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The Atlanta Regional Transportation Referendum, Voters Should Vote Yes - Research Paper Example

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Name Professor Module Date In The Atlanta Regional Transportation Referendum, Voters Should Vote Yes According to the government’s Department of Transport website, the Transportation Special Purpose Local Option Sales Tax (T-SPLOST) is geared towards raising funds for transportation improvement in the Atlanta region…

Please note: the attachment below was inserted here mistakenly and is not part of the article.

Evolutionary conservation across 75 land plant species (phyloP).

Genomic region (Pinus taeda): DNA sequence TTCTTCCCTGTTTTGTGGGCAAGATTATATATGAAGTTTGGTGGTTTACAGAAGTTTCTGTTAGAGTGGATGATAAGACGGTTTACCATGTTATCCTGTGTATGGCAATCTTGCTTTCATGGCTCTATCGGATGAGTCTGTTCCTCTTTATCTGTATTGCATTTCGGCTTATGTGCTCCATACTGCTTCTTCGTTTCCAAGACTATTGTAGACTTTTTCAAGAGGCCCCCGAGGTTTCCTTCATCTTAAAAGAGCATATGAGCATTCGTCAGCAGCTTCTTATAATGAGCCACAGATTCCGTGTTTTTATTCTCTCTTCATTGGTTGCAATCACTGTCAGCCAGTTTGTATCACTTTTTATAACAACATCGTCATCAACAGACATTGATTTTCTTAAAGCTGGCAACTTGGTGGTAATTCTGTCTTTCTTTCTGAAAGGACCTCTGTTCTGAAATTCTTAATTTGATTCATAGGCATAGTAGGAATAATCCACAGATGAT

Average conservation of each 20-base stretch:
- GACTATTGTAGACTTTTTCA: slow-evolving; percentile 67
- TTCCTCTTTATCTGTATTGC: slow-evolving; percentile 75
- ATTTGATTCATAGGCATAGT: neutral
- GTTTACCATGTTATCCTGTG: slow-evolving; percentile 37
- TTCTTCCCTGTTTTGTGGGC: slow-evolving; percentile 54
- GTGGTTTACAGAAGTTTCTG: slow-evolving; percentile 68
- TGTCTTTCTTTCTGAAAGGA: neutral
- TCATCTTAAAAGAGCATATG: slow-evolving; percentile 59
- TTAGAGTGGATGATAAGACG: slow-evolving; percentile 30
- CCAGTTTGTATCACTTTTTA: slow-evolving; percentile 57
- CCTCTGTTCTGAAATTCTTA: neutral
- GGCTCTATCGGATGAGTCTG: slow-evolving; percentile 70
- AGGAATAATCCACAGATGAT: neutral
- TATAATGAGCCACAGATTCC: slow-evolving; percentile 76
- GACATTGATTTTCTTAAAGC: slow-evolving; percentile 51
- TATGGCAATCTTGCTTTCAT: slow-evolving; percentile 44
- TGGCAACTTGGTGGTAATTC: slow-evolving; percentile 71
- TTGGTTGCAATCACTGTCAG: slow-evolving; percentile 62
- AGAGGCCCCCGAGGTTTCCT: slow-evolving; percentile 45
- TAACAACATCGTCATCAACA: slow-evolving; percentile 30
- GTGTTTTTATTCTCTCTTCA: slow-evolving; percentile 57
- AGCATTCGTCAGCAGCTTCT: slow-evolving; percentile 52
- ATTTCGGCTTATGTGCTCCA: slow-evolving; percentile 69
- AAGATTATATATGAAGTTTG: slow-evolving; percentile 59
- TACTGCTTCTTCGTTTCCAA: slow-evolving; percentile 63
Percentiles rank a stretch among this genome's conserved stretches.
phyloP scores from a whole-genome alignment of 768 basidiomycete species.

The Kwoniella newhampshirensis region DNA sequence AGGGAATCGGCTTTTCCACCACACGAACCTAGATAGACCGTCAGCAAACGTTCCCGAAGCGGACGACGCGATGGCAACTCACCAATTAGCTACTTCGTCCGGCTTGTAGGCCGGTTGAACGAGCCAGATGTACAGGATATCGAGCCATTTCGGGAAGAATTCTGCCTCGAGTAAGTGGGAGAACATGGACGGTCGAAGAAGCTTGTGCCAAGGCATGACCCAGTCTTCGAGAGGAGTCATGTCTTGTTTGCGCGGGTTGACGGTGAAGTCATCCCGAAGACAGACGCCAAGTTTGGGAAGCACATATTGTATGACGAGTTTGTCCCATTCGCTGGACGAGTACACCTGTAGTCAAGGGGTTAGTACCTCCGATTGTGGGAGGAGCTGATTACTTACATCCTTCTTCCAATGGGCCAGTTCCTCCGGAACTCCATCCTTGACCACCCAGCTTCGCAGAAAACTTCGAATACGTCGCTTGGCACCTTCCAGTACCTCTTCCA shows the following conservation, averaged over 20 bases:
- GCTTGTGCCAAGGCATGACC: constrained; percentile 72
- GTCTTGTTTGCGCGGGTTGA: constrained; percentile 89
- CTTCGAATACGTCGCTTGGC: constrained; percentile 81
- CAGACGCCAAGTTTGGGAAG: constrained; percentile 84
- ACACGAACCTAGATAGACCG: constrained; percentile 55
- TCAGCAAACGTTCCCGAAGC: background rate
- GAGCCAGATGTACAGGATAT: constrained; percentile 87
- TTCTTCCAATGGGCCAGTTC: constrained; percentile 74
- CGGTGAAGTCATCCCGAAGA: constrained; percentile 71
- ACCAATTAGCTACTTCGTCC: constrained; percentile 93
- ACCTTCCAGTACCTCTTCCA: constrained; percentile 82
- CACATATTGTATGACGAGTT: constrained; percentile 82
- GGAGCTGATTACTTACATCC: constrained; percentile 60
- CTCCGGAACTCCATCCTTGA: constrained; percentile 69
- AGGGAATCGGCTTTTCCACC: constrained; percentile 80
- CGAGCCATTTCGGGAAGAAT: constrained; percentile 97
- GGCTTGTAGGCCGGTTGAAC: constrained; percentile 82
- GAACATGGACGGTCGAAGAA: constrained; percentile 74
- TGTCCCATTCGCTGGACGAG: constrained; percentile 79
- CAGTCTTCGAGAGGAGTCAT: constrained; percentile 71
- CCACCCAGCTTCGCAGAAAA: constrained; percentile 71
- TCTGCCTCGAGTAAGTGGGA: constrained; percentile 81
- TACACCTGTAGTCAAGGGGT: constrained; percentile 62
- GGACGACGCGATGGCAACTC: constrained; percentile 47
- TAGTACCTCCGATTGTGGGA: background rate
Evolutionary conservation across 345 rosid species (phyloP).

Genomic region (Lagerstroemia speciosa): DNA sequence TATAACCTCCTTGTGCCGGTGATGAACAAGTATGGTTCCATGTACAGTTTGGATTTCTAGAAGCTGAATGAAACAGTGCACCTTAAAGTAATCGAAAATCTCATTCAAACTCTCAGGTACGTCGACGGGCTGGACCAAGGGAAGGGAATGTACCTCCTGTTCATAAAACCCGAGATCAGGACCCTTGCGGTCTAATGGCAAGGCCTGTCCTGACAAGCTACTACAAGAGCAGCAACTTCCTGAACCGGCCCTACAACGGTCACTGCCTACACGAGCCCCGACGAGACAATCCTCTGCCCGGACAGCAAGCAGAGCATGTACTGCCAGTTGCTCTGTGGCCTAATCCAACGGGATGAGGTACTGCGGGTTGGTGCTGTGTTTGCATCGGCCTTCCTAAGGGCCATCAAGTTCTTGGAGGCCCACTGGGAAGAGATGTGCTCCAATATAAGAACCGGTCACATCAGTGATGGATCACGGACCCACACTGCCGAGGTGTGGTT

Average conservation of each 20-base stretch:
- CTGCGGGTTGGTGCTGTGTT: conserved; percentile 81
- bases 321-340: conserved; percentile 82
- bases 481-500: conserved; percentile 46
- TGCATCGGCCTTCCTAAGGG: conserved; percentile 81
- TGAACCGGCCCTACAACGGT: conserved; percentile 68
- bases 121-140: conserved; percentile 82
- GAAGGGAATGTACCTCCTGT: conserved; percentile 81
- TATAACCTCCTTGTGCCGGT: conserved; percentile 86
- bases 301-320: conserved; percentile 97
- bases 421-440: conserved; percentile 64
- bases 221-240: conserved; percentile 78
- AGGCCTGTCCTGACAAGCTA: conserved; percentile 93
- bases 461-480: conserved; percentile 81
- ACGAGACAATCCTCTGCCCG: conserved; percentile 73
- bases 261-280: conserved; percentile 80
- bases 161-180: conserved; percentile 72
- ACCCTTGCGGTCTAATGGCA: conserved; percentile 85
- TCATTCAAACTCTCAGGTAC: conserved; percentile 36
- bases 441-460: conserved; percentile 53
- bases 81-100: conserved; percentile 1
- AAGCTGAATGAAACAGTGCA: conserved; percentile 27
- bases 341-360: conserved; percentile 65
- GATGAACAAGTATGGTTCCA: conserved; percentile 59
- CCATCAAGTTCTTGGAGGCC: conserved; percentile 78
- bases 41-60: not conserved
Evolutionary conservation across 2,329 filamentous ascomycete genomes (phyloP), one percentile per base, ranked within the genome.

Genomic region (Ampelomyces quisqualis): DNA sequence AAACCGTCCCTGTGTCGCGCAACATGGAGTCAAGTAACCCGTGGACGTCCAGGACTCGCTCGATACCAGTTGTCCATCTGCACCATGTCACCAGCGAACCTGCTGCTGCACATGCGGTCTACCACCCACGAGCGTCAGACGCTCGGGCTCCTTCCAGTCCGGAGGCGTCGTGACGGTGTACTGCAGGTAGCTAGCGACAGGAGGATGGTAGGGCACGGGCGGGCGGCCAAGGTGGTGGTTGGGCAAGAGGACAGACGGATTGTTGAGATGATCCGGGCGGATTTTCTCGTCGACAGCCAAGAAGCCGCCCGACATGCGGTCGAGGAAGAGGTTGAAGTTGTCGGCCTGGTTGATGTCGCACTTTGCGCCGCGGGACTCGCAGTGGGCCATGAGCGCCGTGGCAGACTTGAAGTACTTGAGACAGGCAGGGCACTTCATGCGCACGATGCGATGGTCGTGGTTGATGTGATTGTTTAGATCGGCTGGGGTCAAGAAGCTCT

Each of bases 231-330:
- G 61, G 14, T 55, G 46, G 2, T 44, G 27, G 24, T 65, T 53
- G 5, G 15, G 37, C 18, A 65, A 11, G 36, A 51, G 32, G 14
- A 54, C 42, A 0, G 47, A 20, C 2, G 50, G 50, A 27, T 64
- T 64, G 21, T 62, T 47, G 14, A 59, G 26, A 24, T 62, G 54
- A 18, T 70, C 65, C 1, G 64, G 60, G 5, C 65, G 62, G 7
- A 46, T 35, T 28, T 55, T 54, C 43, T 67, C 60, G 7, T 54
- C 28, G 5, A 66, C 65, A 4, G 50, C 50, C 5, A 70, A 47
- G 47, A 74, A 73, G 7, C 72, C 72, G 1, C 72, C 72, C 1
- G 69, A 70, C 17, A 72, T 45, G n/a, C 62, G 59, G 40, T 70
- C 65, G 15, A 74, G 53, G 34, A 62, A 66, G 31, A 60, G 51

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Module In The Atlanta Regional Transportation Referendum, Voters Should Vote Yes According to the government’s Department of Transport website, the Transportation Special Purpose Local Option Sales Tax (T-SPLOST) is geared towards raising funds for transportation improvement in the Atlanta region. Consequently, the scheme aims at levying a one percent tax on sales within the region as a source for the desired funding (Donsky 7). Therefore, such an issue regarding public funding must be subjected to a public referendum forum in which the local public should be involved in the decision making process. This implies that the voters may either be compelled to vote in the affirmative or against the proposed Act. Consequently, if enacted by the local public into law, T-SPLOST would raise over 18 billion dollars in a spell of 10 years. Therefore, based on the region’s current state of infrastructure, in the Atlanta Regional Transportation Referendum, voters should vote yes. First, T-SPLOST would result in the creation of job opportunities to the Atlanta people. These job opportunities would result from the construction programs to be undertaken in the expansion of the regional infrastructure. Since the region is marred by traffic congestion owing to limitations in its infrastructural capacity, the region is already losing jobs and opportunities to other cities. Therefore, the region has to come up with ways of opening up opportunities and creation of jobs for the residents. Consequently, enactment of the proposed T-SPLOST Act would aid in creating and significantly increasing the regional job opportunities. In addition, T-SPLOST would also result in the undertaking of various infrastructural development projects which would, in turn, open up the region to numerous job opportunities. Therefore, approval of the T-SPLOST program by the local residents would result in massive improvement of the transportation industry; hence facilitating economic growth and creation of jobs. Secondly, the region of Atlanta spends less per capita income on development of its transportation sector as compared to other regions. This implies that other regions have employed multiple funding sources which are geared towards boosting their infrastructure investment with regard to transportation. However, with respect to the Atlanta region, its transportation infrastructure funding is mainly dependent on its motor fuel tax. Consequently, this motor fuel tax does not bring sufficient funding in regards to the infrastructural development projects. Moreover, with the embracing of more fuel efficient vehicles, the returns are bound to remain insignificant. Consequently, this explains the reason as to why the region lags behind in regards to infrastructural development (Donsky 4). Therefore, it is perfectly in order for Atlanta’s locals to vote in the affirmative with regard to the T-SPLOST Act. This is because the project will result in increased funding towards regional infrastructural development (Blum 15). Consequently, this will result in increased per capita income spending on infrastructural expansion, thus, resulting in increased job opportunities. Lastly, despite Atlanta’s growing economy and increasing population, the region has failed to make significant investments with regard to infrastructural developments. Consequently, the region is faced with an economic catastrophe. This is owed to its inability to support the huge demand for improved and efficient infrastructure. Consequently, it is in order for the locals to support T-SPLOST in the referendum process for purposes of regional economic expansion. The public can, thus, be assured that the funds raised from the tax increments will be fully utilized in infrastructural developments in the region (Donsky 5). This is owed to the fact that the implementation process is bound by law from diverting funds realized by T-SPLOST to other unrelated projects. Consequently, such occurrences would be unlawful, thus, warranting legal action. The public will hold the management accountable with regard to the implementation process of the funds realized (Donsky and Birmes 15). In addition, the regional expansion proposals were arrived at following recommendations from 21 county commissioners representing the needs of each county. Thus, T-SPLOST is best placed to improve and expand the region’s infrastructural system, thereby resulting in increased opportunities for the locals. Consequently, the system offers a perfect solution to the region’s looming economic quagmire. CONCLUSION It is evident that the region of Atlanta faces numerous economic and demographic challenges owing to its limited infrastructural system. Therefore, this has necessitated the establishment of a development scheme that attempts to resolve the region’s issues in regards to infrastructural development. T-SPLOST program offers a platform through which the region’s infrastructural issues could be addressed. However, in order to be enacted into law, the program must be subjected to a referendum process involving the locals. As a result, there have been varied views with regard to the referendum process. However, since there is a unanimous need for a solution to the region’s infrastructural crisis, locals should vote for the T-SPLOST Act in the referendum. This will not only create a platform for infrastructural development but also result in the creation of jobs and numerous opportunities for Atlanta. Works Cited "2012 Transportation Referendum." GDOT. N.p., n.d. Web. 30 July 2012. Blum, Paul. Rising Stars. Belmont, Calif.: McGraw-Hill, 2007. Print. Donsky, Paul, & Morris Birmes. "MARTA back on track after derailment." Atlanta Journal Constitution 31.3 (2006): 15. Print. Donsky, Paul. "MARTA Plugs Gap in New Station Gates." Atlanta Journal-Constitution: p. 4. 14.10 (2006): 4. Print. Donsky, Paul. “Atlanta council plans special meeting for vote on MARTA tax." Atlanta Journal Constitution 18.11 (2007): 5. Print. Donsky, Paul. "MARTA wins tax extension: Next stop could be new bus, rail lines." Atlanta Journal-Constitution 23.2 (2008): 7. Print. Read More